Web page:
Survey: One e-tailer rules teen shopping
Dislodging the top online teen shopping destination would be a mighty quest indeed.
According to the 38th semi-annual Taking Stock With Teens survey from investment bank/institutional securities firm Piper Jaffray, 52% of respondents named Amazon their top online shopping site. Nike came in second with 4% of respondents, or one-thirteenth of Amazon’s share. American Eagle (3%), Urban Outfitters, eBay, and PacSun (2% each) followed.
Nike fared better as teens’ top footwear brand, leading all competitors with a comfortable 47% of respondents naming it their favorite. Nike did not dominate footwear quite as thoroughly as Amazon overwhelmed online shopping, with Vans (28%) and Adidas (12%) also receiving double-digit shares of top footwear brand response.
Nike was also the most favored clothing brand (23%), followed by American Eagle (10%), Adidas (8%), Hollister (4%), and PacSun (4%). In beauty destinations, Ulta came out on top (38%), trailed by Sephora (26%), Walmart (8%), Target (7%), and Amazon 5%.
Other key findings include:
• Food continues to be male teens’ top spending category (23%), while clothing is female teens’ number one wallet share (27%).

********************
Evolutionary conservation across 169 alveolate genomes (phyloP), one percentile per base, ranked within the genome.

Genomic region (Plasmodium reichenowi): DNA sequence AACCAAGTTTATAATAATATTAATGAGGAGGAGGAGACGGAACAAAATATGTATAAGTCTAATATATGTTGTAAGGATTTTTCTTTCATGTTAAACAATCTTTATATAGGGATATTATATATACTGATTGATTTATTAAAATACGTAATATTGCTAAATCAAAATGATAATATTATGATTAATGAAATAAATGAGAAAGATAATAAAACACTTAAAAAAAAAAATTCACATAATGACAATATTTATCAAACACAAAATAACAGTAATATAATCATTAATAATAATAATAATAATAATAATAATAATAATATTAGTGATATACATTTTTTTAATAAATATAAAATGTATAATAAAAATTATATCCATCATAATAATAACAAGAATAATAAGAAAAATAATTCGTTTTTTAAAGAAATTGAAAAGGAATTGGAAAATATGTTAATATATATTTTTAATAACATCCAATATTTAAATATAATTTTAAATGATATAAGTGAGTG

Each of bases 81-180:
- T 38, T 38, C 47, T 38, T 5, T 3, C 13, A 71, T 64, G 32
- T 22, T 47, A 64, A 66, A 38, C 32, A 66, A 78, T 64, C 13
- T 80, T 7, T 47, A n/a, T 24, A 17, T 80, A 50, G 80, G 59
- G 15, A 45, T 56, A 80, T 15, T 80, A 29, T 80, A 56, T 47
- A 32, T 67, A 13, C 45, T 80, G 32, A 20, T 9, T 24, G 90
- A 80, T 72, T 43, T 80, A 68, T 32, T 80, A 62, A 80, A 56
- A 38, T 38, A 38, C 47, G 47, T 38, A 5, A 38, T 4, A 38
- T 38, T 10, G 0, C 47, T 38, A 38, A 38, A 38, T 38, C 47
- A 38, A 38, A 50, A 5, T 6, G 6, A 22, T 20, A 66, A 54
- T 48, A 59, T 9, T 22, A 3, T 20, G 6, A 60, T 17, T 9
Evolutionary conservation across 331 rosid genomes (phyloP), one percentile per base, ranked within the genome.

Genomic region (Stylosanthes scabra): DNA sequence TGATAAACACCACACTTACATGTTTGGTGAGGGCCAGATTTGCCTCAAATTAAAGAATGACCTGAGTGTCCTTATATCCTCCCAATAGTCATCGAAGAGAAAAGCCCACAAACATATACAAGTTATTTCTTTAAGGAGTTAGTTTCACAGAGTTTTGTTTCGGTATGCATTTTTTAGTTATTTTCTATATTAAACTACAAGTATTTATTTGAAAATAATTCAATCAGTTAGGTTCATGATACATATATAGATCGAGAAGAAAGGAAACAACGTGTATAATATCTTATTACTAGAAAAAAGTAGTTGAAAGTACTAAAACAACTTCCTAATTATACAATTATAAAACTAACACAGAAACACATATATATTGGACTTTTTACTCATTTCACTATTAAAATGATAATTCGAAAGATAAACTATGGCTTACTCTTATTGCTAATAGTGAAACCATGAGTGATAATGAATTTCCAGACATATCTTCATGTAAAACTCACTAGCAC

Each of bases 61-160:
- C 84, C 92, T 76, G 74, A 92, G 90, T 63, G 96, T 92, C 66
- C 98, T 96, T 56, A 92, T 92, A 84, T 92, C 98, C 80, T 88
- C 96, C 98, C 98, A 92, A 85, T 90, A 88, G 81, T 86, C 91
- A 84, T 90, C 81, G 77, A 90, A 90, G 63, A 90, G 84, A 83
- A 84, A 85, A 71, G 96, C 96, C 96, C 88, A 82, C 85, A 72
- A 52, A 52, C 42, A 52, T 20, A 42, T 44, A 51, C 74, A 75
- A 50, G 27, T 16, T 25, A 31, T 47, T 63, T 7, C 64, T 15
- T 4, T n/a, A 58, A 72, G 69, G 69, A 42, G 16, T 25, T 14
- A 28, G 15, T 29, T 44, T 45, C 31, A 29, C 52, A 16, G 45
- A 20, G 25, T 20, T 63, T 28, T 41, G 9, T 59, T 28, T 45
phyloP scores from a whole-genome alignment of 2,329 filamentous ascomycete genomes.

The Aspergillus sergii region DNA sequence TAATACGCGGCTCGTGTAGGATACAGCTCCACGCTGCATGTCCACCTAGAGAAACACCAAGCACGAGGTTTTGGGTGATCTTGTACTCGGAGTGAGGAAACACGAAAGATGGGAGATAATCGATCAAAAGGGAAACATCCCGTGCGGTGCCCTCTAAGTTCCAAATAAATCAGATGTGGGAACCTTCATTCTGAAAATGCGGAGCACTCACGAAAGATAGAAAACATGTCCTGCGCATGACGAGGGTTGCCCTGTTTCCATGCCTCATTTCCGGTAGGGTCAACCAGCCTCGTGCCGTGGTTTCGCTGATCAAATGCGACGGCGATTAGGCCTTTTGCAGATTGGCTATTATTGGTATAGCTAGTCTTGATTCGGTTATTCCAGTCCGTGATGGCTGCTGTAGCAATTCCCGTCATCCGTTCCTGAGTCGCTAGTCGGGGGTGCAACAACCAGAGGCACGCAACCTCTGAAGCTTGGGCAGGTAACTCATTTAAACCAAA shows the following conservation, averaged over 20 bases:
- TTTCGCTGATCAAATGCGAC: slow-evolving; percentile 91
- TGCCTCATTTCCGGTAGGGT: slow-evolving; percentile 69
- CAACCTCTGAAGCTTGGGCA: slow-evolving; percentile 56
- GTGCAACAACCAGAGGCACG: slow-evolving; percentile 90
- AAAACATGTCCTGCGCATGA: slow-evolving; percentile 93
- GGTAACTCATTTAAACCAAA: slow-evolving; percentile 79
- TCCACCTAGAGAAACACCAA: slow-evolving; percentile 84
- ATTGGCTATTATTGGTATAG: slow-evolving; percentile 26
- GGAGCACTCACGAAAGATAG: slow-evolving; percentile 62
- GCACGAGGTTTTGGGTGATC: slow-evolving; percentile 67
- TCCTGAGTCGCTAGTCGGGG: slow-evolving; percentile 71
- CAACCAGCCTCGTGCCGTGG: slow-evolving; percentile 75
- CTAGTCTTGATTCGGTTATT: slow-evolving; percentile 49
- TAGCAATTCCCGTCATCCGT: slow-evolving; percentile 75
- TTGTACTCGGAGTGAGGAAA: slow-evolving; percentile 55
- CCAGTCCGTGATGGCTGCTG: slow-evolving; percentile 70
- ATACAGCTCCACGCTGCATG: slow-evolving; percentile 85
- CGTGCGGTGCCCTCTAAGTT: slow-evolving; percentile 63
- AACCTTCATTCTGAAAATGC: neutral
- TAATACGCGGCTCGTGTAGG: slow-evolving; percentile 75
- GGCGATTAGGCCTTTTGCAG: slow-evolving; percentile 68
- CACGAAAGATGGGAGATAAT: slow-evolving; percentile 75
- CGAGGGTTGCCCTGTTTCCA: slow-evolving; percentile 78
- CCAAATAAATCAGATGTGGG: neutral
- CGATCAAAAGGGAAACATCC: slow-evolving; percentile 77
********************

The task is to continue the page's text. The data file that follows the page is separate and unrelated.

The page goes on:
• 91% of female teens preferred shopping for beauty in-store vs. online —consistent with historic trends.
• 89% of female teens use online influencers as a source of discovery for beauty brands and trends, with Kylie Jenner the top beauty influencer.
• Female teens indicated they spend an average of $90 per year on handbags — a new survey low and compares to peak spending of $197 per year in spring 2006.
• Preppy brands such as Sperry, Ralph Lauren and Vineyard Vines continue to cede share to athletic brands —36% of preferred apparel brands are “athletic,” up from 34% last fall.
• Teens spend 37% of their daily video consumption on YouTube, ahead of Netflix at 35%.
• iPhone ownership remains at 83%, 86% of teens expect an iPhone to be their next phone.
The Piper Jaffray Taking Stock With Teens survey is a semi-annual research project that gathers input from 9,500 teens across 42 U.S. states with an average age of 15.8 years.